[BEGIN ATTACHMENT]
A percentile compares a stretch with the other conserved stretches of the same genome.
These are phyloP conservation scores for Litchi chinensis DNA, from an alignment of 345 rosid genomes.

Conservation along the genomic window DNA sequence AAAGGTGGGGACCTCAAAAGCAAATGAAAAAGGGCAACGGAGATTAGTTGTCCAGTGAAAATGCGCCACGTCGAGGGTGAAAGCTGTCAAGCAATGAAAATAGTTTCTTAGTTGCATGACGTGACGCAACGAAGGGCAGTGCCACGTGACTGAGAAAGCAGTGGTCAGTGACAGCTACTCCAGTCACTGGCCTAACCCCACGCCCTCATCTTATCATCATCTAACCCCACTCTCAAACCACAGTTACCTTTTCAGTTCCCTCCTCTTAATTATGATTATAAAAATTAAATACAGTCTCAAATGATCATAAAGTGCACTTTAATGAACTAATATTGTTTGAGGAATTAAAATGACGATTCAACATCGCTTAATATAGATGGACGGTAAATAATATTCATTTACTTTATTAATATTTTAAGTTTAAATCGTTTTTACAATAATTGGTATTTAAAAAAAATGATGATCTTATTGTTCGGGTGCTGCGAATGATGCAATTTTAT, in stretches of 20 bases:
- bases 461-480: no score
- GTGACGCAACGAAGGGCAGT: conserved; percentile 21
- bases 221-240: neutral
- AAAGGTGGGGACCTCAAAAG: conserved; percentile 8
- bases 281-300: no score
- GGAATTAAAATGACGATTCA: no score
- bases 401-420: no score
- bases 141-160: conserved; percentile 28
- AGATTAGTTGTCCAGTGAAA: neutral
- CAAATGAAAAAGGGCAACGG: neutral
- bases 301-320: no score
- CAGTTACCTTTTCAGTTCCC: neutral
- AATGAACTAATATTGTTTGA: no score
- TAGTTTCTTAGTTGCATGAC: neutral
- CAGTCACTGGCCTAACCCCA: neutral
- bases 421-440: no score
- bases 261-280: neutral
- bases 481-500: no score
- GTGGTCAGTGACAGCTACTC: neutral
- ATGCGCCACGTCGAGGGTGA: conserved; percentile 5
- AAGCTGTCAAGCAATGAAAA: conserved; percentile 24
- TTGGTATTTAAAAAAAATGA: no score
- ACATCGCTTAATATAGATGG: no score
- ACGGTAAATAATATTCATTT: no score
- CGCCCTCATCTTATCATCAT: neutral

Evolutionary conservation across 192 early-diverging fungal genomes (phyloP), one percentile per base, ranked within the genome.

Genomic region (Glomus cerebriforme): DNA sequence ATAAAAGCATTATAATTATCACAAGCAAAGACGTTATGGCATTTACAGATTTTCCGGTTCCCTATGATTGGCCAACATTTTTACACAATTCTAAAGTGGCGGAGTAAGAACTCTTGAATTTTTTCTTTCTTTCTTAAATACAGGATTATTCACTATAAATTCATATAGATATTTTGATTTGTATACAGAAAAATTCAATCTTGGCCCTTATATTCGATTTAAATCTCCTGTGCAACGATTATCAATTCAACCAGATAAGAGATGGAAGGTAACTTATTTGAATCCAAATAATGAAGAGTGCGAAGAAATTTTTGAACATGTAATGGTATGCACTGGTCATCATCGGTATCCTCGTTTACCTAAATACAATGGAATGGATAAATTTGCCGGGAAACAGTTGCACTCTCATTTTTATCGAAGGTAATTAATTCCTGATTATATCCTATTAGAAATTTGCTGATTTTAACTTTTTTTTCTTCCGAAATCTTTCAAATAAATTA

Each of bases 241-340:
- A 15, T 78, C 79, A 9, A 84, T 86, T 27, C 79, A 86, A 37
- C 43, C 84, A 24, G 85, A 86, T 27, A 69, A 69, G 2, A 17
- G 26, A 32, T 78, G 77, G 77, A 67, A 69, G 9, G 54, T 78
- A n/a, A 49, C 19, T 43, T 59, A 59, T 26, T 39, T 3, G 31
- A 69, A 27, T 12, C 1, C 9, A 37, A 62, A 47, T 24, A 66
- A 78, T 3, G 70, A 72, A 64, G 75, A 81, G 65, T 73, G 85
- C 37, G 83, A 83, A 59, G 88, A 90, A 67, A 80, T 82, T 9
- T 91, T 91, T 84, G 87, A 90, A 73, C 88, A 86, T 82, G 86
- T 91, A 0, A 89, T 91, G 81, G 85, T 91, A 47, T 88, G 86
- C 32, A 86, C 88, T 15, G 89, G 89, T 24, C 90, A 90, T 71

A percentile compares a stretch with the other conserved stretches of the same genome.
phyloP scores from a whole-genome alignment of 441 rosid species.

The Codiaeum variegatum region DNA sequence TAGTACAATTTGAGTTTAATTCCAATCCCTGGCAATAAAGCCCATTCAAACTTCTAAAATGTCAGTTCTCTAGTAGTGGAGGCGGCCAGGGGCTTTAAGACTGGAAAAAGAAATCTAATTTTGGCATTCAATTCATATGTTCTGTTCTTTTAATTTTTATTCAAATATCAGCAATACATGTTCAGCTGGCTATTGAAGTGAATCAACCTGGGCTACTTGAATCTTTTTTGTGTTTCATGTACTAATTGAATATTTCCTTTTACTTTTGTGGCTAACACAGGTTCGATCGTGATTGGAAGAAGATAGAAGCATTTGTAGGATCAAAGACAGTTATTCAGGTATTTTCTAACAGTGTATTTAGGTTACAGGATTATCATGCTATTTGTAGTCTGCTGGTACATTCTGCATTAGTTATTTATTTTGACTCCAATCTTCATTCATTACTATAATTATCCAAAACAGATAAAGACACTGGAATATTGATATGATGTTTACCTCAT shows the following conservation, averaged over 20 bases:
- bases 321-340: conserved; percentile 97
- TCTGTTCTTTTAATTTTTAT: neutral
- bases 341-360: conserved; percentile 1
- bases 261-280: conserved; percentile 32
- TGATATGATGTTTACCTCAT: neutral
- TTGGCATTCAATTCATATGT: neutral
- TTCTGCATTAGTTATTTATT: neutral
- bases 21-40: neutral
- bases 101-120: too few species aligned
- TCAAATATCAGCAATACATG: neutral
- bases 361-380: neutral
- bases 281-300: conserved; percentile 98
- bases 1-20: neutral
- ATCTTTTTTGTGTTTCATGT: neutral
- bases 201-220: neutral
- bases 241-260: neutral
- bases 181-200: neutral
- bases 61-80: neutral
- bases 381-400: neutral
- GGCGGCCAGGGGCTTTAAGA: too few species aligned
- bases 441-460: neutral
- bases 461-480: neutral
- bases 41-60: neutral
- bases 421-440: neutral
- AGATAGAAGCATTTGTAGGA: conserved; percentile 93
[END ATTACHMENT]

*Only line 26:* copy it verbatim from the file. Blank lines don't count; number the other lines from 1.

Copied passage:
- ACATCGCTTAATATAGATGG: no score